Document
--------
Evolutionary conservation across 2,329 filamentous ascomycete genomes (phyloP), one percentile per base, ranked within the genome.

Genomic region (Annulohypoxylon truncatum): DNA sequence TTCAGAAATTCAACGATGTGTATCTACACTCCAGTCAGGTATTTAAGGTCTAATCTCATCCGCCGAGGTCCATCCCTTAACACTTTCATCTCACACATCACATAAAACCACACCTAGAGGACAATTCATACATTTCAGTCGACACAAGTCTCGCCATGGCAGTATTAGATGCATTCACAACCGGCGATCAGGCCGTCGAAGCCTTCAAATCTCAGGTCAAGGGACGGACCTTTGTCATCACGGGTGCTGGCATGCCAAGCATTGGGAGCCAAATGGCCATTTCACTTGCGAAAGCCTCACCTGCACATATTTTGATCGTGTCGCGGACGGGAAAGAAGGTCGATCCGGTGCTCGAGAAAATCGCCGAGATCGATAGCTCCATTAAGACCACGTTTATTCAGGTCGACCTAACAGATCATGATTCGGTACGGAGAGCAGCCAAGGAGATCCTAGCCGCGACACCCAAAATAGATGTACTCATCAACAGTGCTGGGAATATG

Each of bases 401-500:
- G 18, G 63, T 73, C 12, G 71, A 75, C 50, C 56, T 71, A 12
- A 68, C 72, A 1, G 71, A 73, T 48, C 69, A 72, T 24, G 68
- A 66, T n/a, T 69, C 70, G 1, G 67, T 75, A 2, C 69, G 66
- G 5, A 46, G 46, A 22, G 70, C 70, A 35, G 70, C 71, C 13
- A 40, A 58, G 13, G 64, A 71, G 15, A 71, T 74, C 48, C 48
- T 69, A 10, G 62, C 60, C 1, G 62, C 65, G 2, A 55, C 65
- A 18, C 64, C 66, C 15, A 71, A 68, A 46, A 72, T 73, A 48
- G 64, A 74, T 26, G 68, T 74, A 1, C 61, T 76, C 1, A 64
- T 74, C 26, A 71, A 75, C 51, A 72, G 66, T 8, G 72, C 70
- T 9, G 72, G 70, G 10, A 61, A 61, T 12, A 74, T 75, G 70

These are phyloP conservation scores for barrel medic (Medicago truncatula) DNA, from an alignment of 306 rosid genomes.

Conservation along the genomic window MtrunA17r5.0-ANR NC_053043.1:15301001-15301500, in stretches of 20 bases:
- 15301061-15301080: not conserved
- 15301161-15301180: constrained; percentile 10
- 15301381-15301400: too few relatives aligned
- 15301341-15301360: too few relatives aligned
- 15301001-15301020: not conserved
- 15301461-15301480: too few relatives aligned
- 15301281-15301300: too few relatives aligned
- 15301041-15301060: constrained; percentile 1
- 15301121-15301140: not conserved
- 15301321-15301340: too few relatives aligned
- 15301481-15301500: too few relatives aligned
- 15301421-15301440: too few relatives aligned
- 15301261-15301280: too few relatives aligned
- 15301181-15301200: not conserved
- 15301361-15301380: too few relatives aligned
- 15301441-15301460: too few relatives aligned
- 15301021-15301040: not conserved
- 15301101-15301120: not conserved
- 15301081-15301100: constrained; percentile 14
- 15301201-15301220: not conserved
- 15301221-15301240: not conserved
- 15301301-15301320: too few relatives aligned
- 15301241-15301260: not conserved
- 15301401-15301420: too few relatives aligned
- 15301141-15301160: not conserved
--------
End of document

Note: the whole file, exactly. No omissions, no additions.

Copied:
Evolutionary conservation across 2,329 filamentous ascomycete genomes (phyloP), one percentile per base, ranked within the genome.

Genomic region (Annulohypoxylon truncatum): DNA sequence TTCAGAAATTCAACGATGTGTATCTACACTCCAGTCAGGTATTTAAGGTCTAATCTCATCCGCCGAGGTCCATCCCTTAACACTTTCATCTCACACATCACATAAAACCACACCTAGAGGACAATTCATACATTTCAGTCGACACAAGTCTCGCCATGGCAGTATTAGATGCATTCACAACCGGCGATCAGGCCGTCGAAGCCTTCAAATCTCAGGTCAAGGGACGGACCTTTGTCATCACGGGTGCTGGCATGCCAAGCATTGGGAGCCAAATGGCCATTTCACTTGCGAAAGCCTCACCTGCACATATTTTGATCGTGTCGCGGACGGGAAAGAAGGTCGATCCGGTGCTCGAGAAAATCGCCGAGATCGATAGCTCCATTAAGACCACGTTTATTCAGGTCGACCTAACAGATCATGATTCGGTACGGAGAGCAGCCAAGGAGATCCTAGCCGCGACACCCAAAATAGATGTACTCATCAACAGTGCTGGGAATATG

Each of bases 401-500:
- G 18, G 63, T 73, C 12, G 71, A 75, C 50, C 56, T 71, A 12
- A 68, C 72, A 1, G 71, A 73, T 48, C 69, A 72, T 24, G 68
- A 66, T n/a, T 69, C 70, G 1, G 67, T 75, A 2, C 69, G 66
- G 5, A 46, G 46, A 22, G 70, C 70, A 35, G 70, C 71, C 13
- A 40, A 58, G 13, G 64, A 71, G 15, A 71, T 74, C 48, C 48
- T 69, A 10, G 62, C 60, C 1, G 62, C 65, G 2, A 55, C 65
- A 18, C 64, C 66, C 15, A 71, A 68, A 46, A 72, T 73, A 48
- G 64, A 74, T 26, G 68, T 74, A 1, C 61, T 76, C 1, A 64
- T 74, C 26, A 71, A 75, C 51, A 72, G 66, T 8, G 72, C 70
- T 9, G 72, G 70, G 10, A 61, A 61, T 12, A 74, T 75, G 70

These are phyloP conservation scores for barrel medic (Medicago truncatula) DNA, from an alignment of 306 rosid genomes.

Conservation along the genomic window MtrunA17r5.0-ANR NC_053043.1:15301001-15301500, in stretches of 20 bases:
- 15301061-15301080: not conserved
- 15301161-15301180: constrained; percentile 10
- 15301381-15301400: too few relatives aligned
- 15301341-15301360: too few relatives aligned
- 15301001-15301020: not conserved
- 15301461-15301480: too few relatives aligned
- 15301281-15301300: too few relatives aligned
- 15301041-15301060: constrained; percentile 1
- 15301121-15301140: not conserved
- 15301321-15301340: too few relatives aligned
- 15301481-15301500: too few relatives aligned
- 15301421-15301440: too few relatives aligned
- 15301261-15301280: too few relatives aligned
- 15301181-15301200: not conserved
- 15301361-15301380: too few relatives aligned
- 15301441-15301460: too few relatives aligned
- 15301021-15301040: not conserved
- 15301101-15301120: not conserved
- 15301081-15301100: constrained; percentile 14
- 15301201-15301220: not conserved
- 15301221-15301240: not conserved
- 15301301-15301320: too few relatives aligned
- 15301241-15301260: not conserved
- 15301401-15301420: too few relatives aligned
- 15301141-15301160: not conserved